It is an undeniable fact that solar power generation has taken off in the United States in recent years and that its rapid success is due to a series of policy changes that have been established in certain states. California stands out as one of the most solar friendly states offering a plethora of incentives to utilities and customers to invest in distributed solar. However, many other states, including Indiana, pale in comparison.
While looking at solar as a mechanism to curb the affects of climate change and create a sustainable future has been inspiring, the real drivers for the success of solar are as follows: net energy metering, solar access laws, interconnection agreements and a renewable portfolio standard that sets minimum requirements for solar installations thus generating demand. Without these policies, it becomes virtually impossible for customers to purchase distributed solar at a fair price regardless of their desire to do so (Utility Dive). The renewal of the Federal Solar Incentive Tax Credit in 2015 will provide ample support at the federal level until 2019 at the very least. However, many states such as Alabama, Florida, Georgia, Indiana, Michigan, Oklahoma, Tennessee, Texas, Virginia and Wisconsin need to increase the quality and frequency of local policy incentives for solar installations to match their solar output potential based on the climate characteristics of those states mentioned.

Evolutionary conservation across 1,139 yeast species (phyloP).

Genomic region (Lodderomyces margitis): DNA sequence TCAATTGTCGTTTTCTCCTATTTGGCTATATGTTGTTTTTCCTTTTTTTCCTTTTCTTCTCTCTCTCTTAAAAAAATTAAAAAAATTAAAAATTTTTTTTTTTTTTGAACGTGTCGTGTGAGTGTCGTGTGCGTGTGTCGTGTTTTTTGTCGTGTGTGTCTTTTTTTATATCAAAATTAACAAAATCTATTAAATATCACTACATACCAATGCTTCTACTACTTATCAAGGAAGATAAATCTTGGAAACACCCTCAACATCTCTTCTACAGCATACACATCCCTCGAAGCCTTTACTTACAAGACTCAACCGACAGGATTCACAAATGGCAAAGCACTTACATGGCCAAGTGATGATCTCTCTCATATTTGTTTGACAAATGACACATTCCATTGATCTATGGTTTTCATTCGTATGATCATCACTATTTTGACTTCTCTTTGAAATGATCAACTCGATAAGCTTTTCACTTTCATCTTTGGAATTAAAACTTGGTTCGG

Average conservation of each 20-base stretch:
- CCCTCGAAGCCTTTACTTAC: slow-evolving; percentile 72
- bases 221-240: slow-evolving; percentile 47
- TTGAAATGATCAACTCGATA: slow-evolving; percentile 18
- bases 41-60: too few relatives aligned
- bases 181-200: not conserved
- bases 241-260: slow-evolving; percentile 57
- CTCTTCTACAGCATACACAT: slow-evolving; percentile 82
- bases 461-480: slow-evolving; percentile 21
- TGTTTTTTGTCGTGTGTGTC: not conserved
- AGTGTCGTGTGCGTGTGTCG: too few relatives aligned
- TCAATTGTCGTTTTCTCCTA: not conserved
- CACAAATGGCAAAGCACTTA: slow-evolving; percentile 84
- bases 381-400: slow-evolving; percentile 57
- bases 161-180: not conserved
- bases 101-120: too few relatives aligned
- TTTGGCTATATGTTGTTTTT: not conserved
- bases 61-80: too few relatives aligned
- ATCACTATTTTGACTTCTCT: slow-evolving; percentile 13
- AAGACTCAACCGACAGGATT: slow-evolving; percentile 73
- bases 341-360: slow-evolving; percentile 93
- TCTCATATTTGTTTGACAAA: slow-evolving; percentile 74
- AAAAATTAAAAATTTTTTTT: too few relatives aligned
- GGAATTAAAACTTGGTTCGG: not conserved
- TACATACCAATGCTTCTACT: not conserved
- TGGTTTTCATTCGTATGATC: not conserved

Another set of policies not yet implemented in the United States that have been the cause of massive solar installation growth are a cap and trade system in the EU and a carbon tax in Scandinavia. The two policies are different but similar in that they both put a price on carbon (the cap and trade is a market price and the carbon tax is set by the regulators). Just this past Sunday (May 8th), Germany was able to generate 55 GW of their 63 GW peak demand from an arsenal of renewable energy sources including wind, solar, hydro and biomass (QUARTZ). This great feat is due in large part to the implementation of the policies (or variations of them) mentioned above.